Rachel Moore

Rachel Moore

Research Associate


I completed a Bachelor of Biomedical Science at the University of Melbourne, majoring in Neuroscience. My first research project looked at the requirement for neuronal activity in the development of the enteric nervous system, with Heather Young and Richard Anderson.

After graduating, I moved to Roberto Mayor's lab at UCL to study role of cell-cell contact during neural crest migration, in particular the interaction between polarity proteins and the cytoskeleton.

I've since moved back towards neuroscience, to Jon Clarke's lab at KCL. I'm looking at the development of neuronal polarity and how neurones determine the site of axon extension.


ORCID ID: https://orcid.org/0000-0002-5426-9545
Research Gate: https://www.researchgate.net/profile/Rachel_Moore5

Related News:

There’s a time and a place for differentiation

Protrusive activity of newborn neurons organises long-distance pattern of differentiation

All publications:


Moore RE, Pop S, Alleyne C, Clarke JDW (2022) Microtubules are not required to generate a nascent axon in embryonic spinal neurons in vivo. EMBO Rep 23: e52493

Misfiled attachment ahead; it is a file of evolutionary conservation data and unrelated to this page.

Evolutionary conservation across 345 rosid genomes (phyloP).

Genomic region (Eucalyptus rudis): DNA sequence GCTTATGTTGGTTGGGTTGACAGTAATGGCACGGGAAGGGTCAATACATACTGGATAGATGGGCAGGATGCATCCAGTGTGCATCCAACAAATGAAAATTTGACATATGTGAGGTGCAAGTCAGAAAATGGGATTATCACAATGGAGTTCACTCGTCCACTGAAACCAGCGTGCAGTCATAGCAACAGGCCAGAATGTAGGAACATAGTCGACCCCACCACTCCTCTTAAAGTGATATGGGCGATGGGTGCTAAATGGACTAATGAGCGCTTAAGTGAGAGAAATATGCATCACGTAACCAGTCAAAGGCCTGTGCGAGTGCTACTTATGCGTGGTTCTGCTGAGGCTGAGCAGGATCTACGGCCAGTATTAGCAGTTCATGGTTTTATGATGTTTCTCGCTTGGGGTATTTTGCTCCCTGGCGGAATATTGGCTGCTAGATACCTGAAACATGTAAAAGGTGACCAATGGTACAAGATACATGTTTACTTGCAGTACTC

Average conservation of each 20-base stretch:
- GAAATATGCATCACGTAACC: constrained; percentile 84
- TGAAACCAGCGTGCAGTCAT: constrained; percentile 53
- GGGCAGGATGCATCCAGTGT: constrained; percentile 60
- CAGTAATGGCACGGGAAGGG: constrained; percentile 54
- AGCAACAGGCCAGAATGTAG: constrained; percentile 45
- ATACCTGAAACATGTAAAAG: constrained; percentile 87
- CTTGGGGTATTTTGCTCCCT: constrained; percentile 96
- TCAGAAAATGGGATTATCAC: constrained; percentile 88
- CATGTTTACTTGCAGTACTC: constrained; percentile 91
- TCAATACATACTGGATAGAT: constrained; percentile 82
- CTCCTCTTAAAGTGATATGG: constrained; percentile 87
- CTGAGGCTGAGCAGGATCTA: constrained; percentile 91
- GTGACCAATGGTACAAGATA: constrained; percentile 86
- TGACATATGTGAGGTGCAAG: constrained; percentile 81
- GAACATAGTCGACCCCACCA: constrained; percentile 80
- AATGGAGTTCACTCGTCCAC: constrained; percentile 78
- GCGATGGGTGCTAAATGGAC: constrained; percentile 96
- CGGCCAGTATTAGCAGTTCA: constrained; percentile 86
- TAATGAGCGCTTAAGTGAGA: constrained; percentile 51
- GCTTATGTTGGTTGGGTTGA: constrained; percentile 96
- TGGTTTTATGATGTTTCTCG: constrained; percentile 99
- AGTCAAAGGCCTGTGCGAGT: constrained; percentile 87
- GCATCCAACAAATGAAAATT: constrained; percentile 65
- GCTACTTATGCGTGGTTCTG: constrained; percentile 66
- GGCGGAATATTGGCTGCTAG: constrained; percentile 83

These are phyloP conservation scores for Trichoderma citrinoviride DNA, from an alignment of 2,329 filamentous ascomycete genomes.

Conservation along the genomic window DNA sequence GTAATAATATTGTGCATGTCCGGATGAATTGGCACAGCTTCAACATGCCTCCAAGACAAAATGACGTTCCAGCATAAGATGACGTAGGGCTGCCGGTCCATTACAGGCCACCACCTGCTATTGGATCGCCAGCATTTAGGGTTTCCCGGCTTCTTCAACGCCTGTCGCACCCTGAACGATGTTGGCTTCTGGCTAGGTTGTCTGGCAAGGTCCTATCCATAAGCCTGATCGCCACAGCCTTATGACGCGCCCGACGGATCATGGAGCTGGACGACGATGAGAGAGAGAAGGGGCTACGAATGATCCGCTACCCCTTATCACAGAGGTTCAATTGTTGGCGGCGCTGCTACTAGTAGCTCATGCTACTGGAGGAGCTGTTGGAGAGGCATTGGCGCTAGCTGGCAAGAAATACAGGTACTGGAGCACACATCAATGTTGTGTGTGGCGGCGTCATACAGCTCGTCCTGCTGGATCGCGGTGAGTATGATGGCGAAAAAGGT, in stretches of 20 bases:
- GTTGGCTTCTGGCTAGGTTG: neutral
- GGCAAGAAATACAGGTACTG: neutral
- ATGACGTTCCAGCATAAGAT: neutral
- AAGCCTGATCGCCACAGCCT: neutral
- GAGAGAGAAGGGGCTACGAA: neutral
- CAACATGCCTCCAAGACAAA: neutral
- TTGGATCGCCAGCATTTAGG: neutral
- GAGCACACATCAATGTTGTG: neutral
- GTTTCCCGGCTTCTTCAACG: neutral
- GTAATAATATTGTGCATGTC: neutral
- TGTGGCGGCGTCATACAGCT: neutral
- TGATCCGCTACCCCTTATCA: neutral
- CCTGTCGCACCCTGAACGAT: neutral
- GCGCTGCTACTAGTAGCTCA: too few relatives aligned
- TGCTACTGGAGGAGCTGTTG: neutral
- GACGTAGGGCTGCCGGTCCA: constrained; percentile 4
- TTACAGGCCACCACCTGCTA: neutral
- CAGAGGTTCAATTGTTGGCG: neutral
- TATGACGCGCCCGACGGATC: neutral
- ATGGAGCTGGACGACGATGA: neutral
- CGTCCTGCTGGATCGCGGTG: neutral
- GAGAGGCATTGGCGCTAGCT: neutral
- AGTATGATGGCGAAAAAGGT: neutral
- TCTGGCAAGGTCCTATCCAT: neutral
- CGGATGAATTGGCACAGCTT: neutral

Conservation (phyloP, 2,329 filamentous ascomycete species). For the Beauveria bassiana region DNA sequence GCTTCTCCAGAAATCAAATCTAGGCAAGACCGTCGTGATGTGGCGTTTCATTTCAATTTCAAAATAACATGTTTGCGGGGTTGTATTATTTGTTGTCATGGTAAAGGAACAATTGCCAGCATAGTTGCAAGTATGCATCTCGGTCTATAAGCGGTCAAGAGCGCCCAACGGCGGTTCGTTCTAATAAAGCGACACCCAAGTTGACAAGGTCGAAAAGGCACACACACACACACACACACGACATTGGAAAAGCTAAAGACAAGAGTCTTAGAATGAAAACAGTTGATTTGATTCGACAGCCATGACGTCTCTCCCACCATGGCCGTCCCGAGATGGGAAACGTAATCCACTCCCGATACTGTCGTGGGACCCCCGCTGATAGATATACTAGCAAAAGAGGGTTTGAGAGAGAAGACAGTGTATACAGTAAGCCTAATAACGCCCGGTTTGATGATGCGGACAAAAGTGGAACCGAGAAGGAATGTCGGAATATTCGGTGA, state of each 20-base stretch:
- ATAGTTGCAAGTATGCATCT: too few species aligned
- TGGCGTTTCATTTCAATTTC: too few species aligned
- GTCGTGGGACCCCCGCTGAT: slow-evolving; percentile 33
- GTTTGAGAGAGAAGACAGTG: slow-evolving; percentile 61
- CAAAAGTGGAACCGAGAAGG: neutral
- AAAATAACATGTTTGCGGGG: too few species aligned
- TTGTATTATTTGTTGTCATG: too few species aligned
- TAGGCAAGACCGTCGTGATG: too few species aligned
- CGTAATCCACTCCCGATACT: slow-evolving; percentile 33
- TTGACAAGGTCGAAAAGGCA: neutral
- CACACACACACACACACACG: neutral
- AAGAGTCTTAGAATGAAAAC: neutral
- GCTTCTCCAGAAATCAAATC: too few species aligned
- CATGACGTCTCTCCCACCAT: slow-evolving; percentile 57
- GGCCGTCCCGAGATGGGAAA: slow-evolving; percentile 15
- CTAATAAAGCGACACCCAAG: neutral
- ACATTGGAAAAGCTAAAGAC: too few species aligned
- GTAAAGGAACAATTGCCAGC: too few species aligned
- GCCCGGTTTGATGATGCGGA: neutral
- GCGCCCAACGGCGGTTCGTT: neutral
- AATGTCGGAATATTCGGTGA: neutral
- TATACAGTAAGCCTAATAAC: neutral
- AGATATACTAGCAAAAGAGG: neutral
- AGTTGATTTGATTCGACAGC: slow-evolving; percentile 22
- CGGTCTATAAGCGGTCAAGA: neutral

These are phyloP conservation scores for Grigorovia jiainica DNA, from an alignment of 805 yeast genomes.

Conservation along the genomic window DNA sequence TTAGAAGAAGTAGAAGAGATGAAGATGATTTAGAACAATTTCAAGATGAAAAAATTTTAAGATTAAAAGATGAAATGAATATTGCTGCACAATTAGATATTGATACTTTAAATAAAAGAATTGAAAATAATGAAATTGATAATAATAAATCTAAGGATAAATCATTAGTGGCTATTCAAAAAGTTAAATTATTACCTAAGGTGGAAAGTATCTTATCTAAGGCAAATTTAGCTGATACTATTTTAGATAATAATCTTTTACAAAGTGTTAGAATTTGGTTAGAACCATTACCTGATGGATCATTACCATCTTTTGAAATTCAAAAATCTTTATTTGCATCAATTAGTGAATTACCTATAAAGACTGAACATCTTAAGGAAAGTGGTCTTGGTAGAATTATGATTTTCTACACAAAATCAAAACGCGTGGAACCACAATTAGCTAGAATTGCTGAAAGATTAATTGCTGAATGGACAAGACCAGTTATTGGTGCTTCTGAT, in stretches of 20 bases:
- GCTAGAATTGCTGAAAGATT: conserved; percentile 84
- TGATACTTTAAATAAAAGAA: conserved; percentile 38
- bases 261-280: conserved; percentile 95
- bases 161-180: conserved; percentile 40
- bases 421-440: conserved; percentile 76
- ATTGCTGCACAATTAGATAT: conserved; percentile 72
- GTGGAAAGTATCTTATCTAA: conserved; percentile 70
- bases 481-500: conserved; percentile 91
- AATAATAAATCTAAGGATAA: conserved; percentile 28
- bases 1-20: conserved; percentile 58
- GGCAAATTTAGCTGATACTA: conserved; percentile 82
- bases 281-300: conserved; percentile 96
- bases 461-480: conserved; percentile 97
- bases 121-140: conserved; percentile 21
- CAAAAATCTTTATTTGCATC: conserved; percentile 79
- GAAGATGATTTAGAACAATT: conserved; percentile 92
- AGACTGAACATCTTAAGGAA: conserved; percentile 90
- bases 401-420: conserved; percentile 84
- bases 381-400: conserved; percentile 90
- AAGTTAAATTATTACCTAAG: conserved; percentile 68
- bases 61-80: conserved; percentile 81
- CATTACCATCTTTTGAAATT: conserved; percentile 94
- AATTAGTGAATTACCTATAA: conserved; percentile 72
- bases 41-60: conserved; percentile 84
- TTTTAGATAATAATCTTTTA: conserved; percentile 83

Moore R, Alexandre P (2020) Delta-Notch Signaling: The Long and The Short of a Neuron's Influence on Progenitor Fates. J Dev Biol 8


Hadjivasiliou Z, Moore RE, McIntosh R, Galea GL, Clarke JDW, Alexandre P (2019) Basal Protrusions Mediate Spatiotemporal Patterns of Spinal Neuron Differentiation. Dev Cell 49: 907-919.e10


Buckley CE, Moore RE, Reade A, Goldberg AR, Weiner OD, Clarke JD (2016) Reversible Optogenetic Control of Subcellular Protein Localization in a Live Vertebrate Embryo. Dev Cell 36: 117-26


Moore R, Theveneau E, Pozzi S, Alexandre P, Richardson J, Merks A, Parsons M, Kashef J, Linker C, Mayor R (2013) Par3 controls neural crest migration by promoting microtubule catastrophe during contact inhibition of locomotion. Development 140: 4763-75